Wednesday, June 11, 2008

Press 1 for English

Not to worry: I’ll save my fury over being required to “Press 1" to hear my own language in my on country for another blog. This will be a kinder, gentler observation on my fascination with languages in general. I have always admired those who are multi-lingual. I have, at one time or another, studied Spanish (two years) and French (two years), with the result that I am fluent in neither but can begin a conversation in either. I know enough to get myself into a conversation, but not enough to get myself out, and I will happily begin speaking Spanish only to suddenly lapse into French. I generally realize this only when I see the look of utter confusion on the face of whomever I’m trying to talk to. Or, I will liberally sprinkle Spanish words into a conversation in French, or vice-versa. Worst…and most common of all, I will be talking along merrily and suddenly forget the next word. Its effect on the conversation is similar to driving a semi trailer into a concrete wall, and from that moment on, all is lost.

I began, after returning to college from the Navy, to audit a German course. I was fascinated by the instructor’s saying that German is the only language in which each word of a sentence can be written on block of wood, thrown on the floor in a jumble, and someone who’d not seen the original can pick up the blocks and put the sentence together perfectly. That certainly can’t be said for English. But I was too busy with other things like having a good time, and dropped out after about two weeks. I am, however, able to say, should a German tourist ask me a question:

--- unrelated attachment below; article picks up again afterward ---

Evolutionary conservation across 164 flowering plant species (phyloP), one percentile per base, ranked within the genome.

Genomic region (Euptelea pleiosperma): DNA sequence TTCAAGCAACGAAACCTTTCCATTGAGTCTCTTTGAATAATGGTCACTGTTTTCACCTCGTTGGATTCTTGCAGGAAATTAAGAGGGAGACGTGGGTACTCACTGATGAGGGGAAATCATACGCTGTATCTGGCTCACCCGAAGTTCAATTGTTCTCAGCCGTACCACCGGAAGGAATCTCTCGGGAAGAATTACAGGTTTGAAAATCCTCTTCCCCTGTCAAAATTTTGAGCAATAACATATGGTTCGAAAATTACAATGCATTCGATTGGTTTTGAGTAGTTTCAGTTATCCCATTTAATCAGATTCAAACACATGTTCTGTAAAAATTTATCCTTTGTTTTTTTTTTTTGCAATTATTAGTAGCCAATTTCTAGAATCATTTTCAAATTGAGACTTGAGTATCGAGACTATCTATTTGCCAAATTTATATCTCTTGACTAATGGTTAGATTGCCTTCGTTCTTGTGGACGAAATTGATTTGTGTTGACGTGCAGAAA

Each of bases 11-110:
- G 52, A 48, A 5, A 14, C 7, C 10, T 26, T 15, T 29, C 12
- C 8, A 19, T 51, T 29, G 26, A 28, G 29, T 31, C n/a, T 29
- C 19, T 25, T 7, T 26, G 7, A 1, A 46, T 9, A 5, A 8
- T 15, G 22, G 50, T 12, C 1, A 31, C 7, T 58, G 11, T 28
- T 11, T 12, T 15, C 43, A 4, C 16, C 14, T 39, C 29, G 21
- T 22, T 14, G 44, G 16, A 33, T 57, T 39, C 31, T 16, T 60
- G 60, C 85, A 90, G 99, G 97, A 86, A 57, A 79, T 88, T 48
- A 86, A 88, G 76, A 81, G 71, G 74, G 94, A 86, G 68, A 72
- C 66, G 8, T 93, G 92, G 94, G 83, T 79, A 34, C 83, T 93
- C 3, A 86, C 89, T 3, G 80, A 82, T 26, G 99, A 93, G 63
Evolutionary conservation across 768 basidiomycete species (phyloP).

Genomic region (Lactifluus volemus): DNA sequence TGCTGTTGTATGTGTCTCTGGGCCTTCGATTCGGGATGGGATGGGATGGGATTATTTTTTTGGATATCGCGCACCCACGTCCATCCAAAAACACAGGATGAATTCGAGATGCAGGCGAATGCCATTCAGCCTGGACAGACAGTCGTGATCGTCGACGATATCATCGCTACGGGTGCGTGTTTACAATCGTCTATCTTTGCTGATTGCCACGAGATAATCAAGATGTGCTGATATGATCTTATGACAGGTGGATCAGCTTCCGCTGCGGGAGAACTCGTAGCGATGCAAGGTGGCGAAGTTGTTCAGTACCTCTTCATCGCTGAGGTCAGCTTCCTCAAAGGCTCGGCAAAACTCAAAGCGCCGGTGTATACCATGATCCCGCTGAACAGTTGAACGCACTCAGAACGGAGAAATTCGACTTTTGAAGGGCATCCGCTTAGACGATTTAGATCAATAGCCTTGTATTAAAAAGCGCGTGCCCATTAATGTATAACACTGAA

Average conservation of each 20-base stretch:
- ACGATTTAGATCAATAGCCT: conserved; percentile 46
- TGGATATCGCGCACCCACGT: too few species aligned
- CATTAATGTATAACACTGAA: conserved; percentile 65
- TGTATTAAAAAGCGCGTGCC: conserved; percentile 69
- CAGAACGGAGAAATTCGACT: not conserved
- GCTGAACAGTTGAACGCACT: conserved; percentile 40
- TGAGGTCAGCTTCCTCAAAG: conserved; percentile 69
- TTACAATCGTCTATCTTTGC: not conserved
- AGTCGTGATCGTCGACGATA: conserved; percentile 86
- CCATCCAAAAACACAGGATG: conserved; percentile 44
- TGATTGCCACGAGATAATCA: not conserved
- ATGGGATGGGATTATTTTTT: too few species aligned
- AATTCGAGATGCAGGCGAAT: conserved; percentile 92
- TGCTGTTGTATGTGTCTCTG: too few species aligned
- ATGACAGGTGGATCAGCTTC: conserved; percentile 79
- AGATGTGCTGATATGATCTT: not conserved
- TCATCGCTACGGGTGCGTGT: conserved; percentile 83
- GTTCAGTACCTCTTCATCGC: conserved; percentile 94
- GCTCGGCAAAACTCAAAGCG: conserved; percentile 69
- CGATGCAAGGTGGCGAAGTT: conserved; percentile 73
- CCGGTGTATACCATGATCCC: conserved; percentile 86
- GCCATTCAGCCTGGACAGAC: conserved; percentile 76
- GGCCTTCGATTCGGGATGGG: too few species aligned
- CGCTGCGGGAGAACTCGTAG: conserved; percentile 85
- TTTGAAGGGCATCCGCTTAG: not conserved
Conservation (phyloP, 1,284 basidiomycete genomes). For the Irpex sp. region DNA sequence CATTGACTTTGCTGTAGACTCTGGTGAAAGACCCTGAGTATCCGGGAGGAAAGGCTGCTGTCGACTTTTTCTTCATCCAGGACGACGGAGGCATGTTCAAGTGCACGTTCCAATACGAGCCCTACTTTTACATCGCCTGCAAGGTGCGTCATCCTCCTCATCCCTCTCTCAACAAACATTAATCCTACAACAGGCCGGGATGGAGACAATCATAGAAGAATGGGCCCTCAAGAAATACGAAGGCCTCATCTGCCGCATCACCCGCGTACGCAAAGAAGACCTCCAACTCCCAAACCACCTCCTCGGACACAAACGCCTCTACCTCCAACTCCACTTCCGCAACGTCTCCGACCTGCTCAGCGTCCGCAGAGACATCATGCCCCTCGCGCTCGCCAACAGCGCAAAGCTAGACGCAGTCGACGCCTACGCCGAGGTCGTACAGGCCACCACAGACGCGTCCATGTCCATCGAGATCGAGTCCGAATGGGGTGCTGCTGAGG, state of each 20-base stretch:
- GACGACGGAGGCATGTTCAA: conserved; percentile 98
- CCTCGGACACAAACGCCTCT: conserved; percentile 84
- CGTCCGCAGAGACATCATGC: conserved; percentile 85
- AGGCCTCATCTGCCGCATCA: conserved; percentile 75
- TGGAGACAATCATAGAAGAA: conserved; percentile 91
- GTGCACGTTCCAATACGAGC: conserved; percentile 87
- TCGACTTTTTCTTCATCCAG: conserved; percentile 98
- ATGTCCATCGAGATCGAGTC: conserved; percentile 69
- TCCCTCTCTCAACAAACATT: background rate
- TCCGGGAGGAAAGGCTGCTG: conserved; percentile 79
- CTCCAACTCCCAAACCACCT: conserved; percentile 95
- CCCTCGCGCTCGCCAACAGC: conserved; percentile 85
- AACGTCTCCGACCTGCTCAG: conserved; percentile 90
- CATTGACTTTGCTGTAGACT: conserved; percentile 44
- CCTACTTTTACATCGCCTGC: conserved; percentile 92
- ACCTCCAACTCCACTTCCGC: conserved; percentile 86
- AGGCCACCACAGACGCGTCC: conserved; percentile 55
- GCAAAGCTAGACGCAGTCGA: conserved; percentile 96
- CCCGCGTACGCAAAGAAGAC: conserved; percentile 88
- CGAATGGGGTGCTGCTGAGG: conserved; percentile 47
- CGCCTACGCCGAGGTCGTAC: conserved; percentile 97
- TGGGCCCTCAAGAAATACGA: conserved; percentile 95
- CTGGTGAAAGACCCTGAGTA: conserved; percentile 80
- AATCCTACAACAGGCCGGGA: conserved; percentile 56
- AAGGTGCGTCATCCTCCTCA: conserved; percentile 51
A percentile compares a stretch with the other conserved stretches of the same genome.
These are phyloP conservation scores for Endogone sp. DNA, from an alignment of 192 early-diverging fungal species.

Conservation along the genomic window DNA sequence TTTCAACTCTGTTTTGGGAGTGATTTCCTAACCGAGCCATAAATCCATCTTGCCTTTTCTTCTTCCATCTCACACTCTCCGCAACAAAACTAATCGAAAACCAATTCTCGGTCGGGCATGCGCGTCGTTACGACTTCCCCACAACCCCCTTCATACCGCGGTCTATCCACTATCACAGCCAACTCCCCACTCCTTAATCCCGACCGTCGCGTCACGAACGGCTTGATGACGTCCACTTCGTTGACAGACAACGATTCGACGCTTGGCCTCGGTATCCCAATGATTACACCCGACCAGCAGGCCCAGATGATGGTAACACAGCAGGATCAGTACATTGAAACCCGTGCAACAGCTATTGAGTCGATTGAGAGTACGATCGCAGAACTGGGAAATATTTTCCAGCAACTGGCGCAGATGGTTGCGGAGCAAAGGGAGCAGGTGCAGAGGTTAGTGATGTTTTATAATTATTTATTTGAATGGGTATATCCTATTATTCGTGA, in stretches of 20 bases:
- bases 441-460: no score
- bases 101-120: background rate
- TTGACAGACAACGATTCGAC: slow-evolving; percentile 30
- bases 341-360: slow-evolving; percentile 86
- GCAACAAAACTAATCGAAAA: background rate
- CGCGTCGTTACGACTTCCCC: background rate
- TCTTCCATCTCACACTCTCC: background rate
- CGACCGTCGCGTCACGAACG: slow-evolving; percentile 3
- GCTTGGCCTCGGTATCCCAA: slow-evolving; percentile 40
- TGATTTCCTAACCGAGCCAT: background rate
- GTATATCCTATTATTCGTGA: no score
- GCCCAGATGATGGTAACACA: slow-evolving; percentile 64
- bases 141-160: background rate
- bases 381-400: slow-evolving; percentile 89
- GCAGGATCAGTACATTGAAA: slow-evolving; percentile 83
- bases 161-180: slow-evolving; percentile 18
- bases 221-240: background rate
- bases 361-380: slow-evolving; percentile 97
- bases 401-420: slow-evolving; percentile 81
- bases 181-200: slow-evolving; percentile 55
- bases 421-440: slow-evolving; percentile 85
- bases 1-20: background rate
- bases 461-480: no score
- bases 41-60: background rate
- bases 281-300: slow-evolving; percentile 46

Shadeh, aber ich spreche nicht Deutsch” (phonetic for “Sorry, but I don’t speak German.”)

While I was in the Navy I decided I wanted to learn Greek. I found, in the ship’s library, a book printed in English on the left-hand page, and Greek on the right . I worked at it diligently for some time trying to compare the two and make sense out of it, but didn’t get very far, and by the time the ship reached Athens, I had mastered two phrases…phonetics again…: “Poo-eenay gabinito?” (“Where is the bathroom?”) and “Efferisto” (“Please” I think…it’s been a while, after all.) Well, it was a start.

I did learn enough of both Spanish and French to realize that it is far easier to speak either one if you think in the language you’re trying to speak. That way you don’t have to fumble around doing mental translations before saying something.

I remember when I was a kid reading poetry which had been translated from another language, and being rather disgusted that it often didn’t rhyme. “It’s poetry,” I’d say with far more authority than I possessed. “It’s supposed to rhyme!” The fact that words which rhyme in one language do not rhyme in another escaped me for quite some time. But even with the translation of prose, there are inherent problems. The pacing and lilt of words selected to create an effect suffer seriously when dealing with another language in which a beautiful-sounding word in one sounds like someone coughing up phlegm in another (German has lots of phlegm words, I’ve noticed.) The poor translator has to struggle to find a way around the problem.

The difficulty of dealing with and making sense of languages is compounded when the alphabets of the two languages are totally different: Arabic, Cyrillic, English, Chinese, many others. And Armenia has an alphabet created by one monk, and therefore totally different from any other. I think I’ll study Armenian next.

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